EPA Proposing Looser Methane Leak Regulations

The USEPA has proposed a new rule that will relax the regulation of methane emissions at oil and gas facilities.  Methane is a very powerful greenhouse gas.  A mole of CH4 emitted today lasts about 10 years  in the atmosphere on average, which is much less time than CO2.  But, because CH4 absorbs much more energy than CO2 (CH4 is 30 times more potent as a greenhouse gas than CO2) it has an outsize impact on climate change (but for a shorter time period).  

The plan announced today by EPA will roll back key provisions of the current methane regulations.  The new proposal reduces the frequency of emissions monitoring at oil and natural gas wells from twice a year to once a year or even every other year.  Facilities that compress gas for transport through pipelines will have their monitoring frequencies cut in half from 4 times a year to just twice.  It will also extend the time that companies will have to repair leaks of this potent greenhouse gas from 30 days to 60 days.  Here's the proposal summary: https://www.epa.gov/sites/production/files/2018-09/documents/frnoilgasreconsideration2060-at54nprm20180910.pdf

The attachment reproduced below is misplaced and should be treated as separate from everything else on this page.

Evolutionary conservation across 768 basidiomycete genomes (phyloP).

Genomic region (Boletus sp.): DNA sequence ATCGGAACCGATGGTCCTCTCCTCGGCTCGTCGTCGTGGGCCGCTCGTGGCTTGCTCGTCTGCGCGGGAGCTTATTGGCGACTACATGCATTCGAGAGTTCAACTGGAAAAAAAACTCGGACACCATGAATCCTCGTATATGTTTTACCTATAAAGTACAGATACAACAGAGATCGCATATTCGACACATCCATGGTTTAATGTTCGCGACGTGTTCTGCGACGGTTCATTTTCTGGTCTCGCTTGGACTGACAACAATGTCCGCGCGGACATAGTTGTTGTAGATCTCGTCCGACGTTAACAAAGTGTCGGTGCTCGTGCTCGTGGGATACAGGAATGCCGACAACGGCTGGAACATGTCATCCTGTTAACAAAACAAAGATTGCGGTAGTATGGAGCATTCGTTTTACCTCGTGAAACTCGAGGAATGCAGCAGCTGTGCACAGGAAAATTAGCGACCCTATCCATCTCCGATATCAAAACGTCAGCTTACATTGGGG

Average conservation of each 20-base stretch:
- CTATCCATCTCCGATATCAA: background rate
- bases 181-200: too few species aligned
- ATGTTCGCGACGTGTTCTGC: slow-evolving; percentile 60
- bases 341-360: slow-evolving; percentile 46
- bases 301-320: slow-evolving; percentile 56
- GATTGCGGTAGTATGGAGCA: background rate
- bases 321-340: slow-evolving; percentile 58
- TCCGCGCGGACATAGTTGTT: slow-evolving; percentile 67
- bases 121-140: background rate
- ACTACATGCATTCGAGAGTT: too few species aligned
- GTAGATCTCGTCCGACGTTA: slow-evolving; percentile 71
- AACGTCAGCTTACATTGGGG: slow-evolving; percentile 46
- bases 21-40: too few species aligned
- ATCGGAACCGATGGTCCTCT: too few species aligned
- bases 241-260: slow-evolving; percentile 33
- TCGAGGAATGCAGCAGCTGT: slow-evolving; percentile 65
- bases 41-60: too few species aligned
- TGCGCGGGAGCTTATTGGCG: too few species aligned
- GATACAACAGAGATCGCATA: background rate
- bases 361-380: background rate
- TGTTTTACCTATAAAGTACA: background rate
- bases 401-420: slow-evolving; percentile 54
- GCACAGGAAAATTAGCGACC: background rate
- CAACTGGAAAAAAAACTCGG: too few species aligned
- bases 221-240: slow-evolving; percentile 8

At least it won’t let companies completely off the hook, but then that’s looking through rose-colored glasses I guess.

This new rollback hasn’t been published in the UA Administrative Register yet, and comments are not yet open.  The 60-day comment period will begin once it’s published in the Register.  The Docket ID number will be EPA-HQ-OAR-2017-0483 with comments at www.regulations.gov.